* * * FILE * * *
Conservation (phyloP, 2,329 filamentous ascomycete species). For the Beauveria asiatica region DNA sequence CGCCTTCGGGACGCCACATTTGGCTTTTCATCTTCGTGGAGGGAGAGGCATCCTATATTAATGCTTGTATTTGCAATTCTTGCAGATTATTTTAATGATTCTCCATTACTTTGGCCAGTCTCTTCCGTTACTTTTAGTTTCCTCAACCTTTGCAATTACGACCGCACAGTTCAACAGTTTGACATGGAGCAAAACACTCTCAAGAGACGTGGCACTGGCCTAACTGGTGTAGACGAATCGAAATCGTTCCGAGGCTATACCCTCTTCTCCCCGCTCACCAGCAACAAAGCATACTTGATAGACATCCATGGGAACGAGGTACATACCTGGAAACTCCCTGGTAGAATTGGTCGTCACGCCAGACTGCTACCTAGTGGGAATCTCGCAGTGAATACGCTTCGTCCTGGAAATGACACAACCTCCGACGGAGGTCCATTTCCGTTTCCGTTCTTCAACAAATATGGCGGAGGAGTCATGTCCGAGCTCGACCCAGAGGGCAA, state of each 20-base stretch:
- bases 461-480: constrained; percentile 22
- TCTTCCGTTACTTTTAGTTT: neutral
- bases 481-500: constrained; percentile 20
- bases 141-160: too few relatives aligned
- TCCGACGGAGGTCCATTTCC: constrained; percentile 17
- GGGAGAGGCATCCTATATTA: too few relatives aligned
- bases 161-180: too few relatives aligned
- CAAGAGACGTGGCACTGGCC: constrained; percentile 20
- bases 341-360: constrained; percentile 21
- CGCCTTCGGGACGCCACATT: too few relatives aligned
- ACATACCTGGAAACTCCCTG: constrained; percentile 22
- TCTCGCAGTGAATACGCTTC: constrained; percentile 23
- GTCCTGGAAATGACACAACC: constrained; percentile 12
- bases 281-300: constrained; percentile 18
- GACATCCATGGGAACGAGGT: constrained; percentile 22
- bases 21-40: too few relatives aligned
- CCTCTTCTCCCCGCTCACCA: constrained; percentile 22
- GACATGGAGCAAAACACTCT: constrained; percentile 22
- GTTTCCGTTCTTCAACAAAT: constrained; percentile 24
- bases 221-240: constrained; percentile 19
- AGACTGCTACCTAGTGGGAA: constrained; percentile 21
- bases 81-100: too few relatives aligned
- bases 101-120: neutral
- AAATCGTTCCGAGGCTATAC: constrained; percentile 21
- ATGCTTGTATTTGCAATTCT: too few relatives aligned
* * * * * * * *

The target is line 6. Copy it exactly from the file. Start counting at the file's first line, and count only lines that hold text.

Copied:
- TCCGACGGAGGTCCATTTCC: constrained; percentile 17